As of January 23, 2018, application forms for the Property Tax/Rent Rebate Program are available for eligible Pennsylvanians to begin claiming rebates on property taxes or rent paid in 2017, Revenue Secretary Dan Hassell announced. The deadline to apply for a rebate is June 30, 2018. “Last year this program helped more than half a million seniors and people with disabilities save on the rent or property taxes they paid the previous year,” Hassell said. “I encourage everyone who is eligible to apply.” Applicants may obtain Property Tax/Rent Rebate claim forms (PA-1000) and related information on the Department of Revenue’s website or by calling 1-888-222-9190. It is free to apply for a rebate, and free filing help is available at hundreds of locations across the commonwealth, including at Department of Revenue district offices, local Area Agencies on Aging, senior community centers and state legislators’ offices. Claimants must reapply for rebates every year because rebates are based on annual income and property taxes or rent paid in each year. Spouses, personal representatives or estates may file rebate claims on behalf of claimants who lived at least one day in 2017 and meet all other eligibility criteria. Rebates will be distributed beginning July 1, as required by law. More than $259 million in property tax and rent rebates have been sent to more than 542,000 homeowners and renters across the state for taxes and rent paid in 2016. About the Property Tax/Rent Rebate Program The rebate program benefits eligible Pennsylvanians age 65 and older; widows and widowers age 50 and older; and people with disabilities age 18 and older. The income limit is $35,000 a year for homeowners and $15,000 annually for renters, and half of Social Security income is excluded. The maximum standard rebate is $650, but supplemental rebates for certain qualifying homeowners can boost rebates to $975. The Department of Revenue automatically calculates supplemental rebates for qualifying homeowners. Since its inception in 1971, more than $6.7 billion has been paid to qualified applicants through the Property Tax/Rent Rebate Program. The program is funded by the Pennsylvania Lottery and revenue from slots gaming.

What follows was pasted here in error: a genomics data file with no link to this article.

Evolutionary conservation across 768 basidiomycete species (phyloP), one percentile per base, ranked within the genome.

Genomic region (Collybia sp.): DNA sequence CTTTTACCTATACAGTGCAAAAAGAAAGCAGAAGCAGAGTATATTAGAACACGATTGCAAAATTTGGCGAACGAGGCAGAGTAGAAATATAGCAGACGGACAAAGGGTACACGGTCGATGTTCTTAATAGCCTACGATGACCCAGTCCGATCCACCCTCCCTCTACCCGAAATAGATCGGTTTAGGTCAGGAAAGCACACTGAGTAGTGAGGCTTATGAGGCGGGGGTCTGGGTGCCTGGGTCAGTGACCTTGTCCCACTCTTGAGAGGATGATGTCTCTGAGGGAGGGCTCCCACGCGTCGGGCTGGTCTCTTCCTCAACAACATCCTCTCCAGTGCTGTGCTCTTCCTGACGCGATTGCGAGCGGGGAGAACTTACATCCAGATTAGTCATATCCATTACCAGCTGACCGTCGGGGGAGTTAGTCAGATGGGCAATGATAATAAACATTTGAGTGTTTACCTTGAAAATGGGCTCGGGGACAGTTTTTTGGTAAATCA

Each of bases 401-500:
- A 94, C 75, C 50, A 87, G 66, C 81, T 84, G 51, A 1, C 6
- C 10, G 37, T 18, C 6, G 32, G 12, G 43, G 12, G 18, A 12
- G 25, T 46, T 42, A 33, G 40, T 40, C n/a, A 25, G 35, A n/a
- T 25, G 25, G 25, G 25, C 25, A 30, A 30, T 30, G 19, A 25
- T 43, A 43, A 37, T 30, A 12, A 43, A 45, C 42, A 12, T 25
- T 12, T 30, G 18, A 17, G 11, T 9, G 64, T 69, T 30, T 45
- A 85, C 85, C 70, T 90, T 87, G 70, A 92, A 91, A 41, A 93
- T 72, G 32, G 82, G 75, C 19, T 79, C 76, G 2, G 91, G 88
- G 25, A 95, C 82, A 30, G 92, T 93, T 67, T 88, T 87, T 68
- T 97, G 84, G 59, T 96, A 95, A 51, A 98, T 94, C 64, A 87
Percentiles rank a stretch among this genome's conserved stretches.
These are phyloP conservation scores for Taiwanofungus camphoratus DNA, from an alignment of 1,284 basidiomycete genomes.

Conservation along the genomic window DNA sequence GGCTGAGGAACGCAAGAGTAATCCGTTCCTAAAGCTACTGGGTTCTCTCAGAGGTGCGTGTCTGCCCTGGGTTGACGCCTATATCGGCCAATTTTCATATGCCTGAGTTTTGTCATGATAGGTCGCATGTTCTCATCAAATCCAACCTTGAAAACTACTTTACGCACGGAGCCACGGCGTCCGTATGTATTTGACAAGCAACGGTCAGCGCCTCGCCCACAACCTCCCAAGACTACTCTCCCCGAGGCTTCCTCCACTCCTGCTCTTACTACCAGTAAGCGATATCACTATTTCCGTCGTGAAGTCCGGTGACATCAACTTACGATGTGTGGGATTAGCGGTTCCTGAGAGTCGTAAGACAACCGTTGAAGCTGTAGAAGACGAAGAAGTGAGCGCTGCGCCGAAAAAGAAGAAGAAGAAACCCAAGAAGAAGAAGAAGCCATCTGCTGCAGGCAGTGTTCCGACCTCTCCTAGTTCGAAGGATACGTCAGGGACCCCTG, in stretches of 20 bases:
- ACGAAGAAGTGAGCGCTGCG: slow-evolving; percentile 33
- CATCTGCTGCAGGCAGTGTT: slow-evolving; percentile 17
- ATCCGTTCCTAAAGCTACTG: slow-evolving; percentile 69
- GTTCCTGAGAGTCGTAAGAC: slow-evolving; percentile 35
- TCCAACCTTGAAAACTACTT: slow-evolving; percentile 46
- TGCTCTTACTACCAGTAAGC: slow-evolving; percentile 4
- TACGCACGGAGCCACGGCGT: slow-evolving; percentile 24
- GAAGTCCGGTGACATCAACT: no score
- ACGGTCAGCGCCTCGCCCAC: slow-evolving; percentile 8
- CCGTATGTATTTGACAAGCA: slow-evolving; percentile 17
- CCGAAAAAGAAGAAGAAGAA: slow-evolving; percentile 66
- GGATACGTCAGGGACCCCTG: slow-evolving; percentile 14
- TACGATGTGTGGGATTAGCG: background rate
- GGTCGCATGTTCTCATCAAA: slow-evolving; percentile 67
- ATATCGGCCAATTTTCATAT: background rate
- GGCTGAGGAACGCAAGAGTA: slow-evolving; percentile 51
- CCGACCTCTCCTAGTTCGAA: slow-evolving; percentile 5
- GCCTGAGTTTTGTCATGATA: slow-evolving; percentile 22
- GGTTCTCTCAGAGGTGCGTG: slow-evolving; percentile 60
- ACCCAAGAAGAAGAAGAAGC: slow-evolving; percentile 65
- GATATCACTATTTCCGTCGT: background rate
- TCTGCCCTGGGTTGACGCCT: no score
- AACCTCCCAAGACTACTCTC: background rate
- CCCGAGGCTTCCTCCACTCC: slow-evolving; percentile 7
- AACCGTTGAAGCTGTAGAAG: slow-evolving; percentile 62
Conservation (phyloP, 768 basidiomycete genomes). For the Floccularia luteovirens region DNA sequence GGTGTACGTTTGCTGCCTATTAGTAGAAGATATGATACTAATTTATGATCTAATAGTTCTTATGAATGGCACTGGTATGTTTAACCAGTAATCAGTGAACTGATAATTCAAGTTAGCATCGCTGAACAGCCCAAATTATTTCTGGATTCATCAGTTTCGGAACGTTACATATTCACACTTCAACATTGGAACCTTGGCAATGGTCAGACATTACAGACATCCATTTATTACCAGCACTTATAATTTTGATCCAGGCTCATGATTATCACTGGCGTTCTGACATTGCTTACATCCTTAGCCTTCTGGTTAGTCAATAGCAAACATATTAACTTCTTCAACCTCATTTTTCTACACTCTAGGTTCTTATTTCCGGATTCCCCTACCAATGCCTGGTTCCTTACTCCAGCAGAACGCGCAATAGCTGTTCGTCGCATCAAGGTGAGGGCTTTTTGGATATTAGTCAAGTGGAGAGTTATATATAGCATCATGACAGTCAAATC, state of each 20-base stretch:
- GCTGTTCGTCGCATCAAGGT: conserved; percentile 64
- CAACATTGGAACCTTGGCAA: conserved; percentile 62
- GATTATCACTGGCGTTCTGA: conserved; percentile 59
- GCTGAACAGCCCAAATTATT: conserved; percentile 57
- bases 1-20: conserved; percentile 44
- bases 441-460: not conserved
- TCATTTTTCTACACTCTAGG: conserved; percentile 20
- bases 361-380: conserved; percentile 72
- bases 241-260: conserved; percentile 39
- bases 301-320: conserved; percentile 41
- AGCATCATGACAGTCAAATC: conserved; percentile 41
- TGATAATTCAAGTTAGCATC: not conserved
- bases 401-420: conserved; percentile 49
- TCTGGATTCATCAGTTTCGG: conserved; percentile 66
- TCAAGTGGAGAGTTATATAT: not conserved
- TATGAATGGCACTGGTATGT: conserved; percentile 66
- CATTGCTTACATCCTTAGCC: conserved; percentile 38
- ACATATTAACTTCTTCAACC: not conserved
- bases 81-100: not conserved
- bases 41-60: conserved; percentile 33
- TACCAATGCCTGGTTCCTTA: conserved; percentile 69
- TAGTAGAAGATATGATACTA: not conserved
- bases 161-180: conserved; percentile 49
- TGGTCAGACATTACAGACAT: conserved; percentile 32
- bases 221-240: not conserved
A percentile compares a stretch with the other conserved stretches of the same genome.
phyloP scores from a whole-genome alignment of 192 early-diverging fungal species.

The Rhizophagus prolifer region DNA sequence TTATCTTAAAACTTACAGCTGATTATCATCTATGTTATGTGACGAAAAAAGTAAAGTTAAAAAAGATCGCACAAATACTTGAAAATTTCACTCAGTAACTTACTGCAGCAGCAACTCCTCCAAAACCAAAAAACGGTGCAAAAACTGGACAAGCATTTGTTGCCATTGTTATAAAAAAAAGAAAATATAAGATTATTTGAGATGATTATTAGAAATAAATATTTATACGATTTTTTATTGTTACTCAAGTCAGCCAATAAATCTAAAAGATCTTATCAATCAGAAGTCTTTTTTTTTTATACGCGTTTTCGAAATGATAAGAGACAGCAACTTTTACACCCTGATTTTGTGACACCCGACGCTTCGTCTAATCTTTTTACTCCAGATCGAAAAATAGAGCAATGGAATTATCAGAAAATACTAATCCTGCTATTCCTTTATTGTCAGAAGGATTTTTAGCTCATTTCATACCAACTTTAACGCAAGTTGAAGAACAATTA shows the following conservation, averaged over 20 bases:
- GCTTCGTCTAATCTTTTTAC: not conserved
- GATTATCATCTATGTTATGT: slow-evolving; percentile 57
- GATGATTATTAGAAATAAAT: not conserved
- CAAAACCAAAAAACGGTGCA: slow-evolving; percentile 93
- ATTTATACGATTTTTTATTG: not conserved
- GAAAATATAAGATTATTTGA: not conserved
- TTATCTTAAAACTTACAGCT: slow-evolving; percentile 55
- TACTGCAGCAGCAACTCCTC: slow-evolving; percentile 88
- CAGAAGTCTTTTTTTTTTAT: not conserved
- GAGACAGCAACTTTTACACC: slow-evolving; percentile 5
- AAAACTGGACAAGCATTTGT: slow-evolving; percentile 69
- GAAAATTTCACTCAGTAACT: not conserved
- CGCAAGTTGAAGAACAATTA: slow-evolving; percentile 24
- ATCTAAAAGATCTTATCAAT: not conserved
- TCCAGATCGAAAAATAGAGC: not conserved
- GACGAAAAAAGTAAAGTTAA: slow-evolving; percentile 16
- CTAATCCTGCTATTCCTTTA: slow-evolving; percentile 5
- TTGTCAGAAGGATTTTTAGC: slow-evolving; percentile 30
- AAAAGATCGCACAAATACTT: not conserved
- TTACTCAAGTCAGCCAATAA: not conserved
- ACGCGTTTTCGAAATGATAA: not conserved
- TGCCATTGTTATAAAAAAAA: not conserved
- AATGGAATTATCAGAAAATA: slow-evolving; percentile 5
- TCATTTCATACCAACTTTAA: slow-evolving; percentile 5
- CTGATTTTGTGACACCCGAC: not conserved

Announcement per PA Department of Revenue
The Tax Cuts and Jobs Act made two changes to business meals and entertainment expenses, effective for amounts incurred or paid after Dec. 31, 2017. The first change disallows deductions for business-related entertainment expenses. (Under prior law, a taxpayer could deduct 50% of such expenses.) In addition, the 50% limit on the deductibility of business meals is expanded to meals provided through an in-house cafeteria or on the employer’s premises (previously, they were 100% deductible). Contact us if you have questions about your business.
If you pay state and/or local income tax estimates, you may want to consider making those payments before the end of the year rather than waiting until they are due in January 2018. The proposed tax bills in both the House and Senate currently eliminate state and local income tax payments as itemized deductions so it may be worthwhile to pay them in 2017 when they are still deductible. Congress still has a long way to go, and these provisions may change, but we feel it is worth considering being proactive in case tax law changes moving forward.